When the monarchy was restored in England, King Charles II hired Sir Christopher Wren to rebuild the cathedral. While reconstruction was in the works, a horrible tragedy struck one evening in 1666 as the Great Fire of London destroyed many parts of the city including the cathedral. The scaffolding of the building was made of wood making it spread rapidly, destroying the roof, the stonework, and other materials inside the church. Most of the building was destroyed in the fire.
Sir Christopher Wren was appointed to the position of Surveyor to the King’s works. Wren was asked to rebuild the cathedral in keeping with the classic style initiated by Inigo James in 1630. Instead, Wren suggested that the whole building be demolished and rebuilt from the ground up. It is believed that he wanted to rectify the careless manner in which the previous building was constructed.
This proposal was met with disapproval by the people of the city and the clergy. He then suggested that he would restore the original building and replace the tower with a dome.
A. Since its birth, St Paul's Cathedral has been constructed and reconstructed several times. The fourth cathedral building that existed before the Great Fire of 1666 is referred to as the Old St Paul's Cathedral.
A. Before the Great Fire and the collapse of the spire, Old St Paul's Cathedral was center public center of sorts where people from all walks of life would gather. Some unfortunate events led to the downfall of Old St Paul's Cathedral and the spire was replaced by a dome by Sir Christopher Wren. But a model of Old St Paul's Cathedral sits in the Museum of London even today. Although the spire doesn't exist today, Old St Paul's Cathedral is a part of a legacy that was built by St Paul's Cathedral over the past centuries.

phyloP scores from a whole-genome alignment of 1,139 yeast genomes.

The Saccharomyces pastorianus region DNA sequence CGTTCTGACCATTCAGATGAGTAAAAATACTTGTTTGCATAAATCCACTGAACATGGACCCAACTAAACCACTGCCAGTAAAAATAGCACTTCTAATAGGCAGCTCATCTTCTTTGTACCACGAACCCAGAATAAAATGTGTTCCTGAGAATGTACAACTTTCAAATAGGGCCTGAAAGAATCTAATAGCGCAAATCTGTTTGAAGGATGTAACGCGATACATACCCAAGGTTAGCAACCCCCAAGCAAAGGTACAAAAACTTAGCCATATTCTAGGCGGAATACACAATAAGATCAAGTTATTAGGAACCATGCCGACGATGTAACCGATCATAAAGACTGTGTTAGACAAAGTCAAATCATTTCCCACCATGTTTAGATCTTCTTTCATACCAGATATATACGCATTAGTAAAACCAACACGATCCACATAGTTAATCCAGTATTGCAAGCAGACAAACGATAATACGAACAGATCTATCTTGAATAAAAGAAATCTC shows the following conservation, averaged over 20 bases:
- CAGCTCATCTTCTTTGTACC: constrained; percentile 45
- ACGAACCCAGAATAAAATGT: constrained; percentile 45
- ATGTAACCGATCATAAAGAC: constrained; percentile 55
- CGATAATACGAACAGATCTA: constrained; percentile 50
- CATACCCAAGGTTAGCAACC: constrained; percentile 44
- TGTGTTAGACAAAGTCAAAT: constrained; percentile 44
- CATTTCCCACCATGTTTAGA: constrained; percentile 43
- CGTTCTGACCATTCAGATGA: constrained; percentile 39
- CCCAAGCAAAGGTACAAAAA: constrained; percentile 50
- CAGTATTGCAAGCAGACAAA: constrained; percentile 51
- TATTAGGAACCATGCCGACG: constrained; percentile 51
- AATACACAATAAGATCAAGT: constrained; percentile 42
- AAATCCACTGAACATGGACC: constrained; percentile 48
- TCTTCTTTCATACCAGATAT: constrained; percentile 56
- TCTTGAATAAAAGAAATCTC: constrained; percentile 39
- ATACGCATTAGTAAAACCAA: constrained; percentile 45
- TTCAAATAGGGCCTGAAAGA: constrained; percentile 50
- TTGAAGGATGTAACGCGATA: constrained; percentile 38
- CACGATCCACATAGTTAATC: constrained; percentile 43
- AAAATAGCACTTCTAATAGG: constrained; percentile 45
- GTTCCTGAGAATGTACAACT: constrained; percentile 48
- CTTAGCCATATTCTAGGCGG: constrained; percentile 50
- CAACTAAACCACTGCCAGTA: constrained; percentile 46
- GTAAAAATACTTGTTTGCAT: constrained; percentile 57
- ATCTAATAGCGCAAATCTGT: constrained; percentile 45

A. The building that stands in the place of Old St Paul's Cathedral no longer has the same design. However, a model of it is available at the Museum of London. You can still visit the current St Paul's Cathedral building and marvel at its beautiful architecture while you imagine the magnificence of the spire that no longer exists.
A. After the Dissolution of the Monasteries, Old St Paul's Cathedral began to decline. The building was in a bad state, soon after which the spire collapsed. The restoration works that began were halted because of the English Civil War, after which the Great Fire burned the cathedral down almost completely. After this, Christopher Wren was given the job of restoring the cathedral.
A. Sir Christopher Wren understood that many Londoners had deep sentiments towards the Old St Paul's Cathedral building. He tried to restore as much of the old cathedral as he could. The spire however was in an irreparable state, because of which he decided to replace it with a dome instead.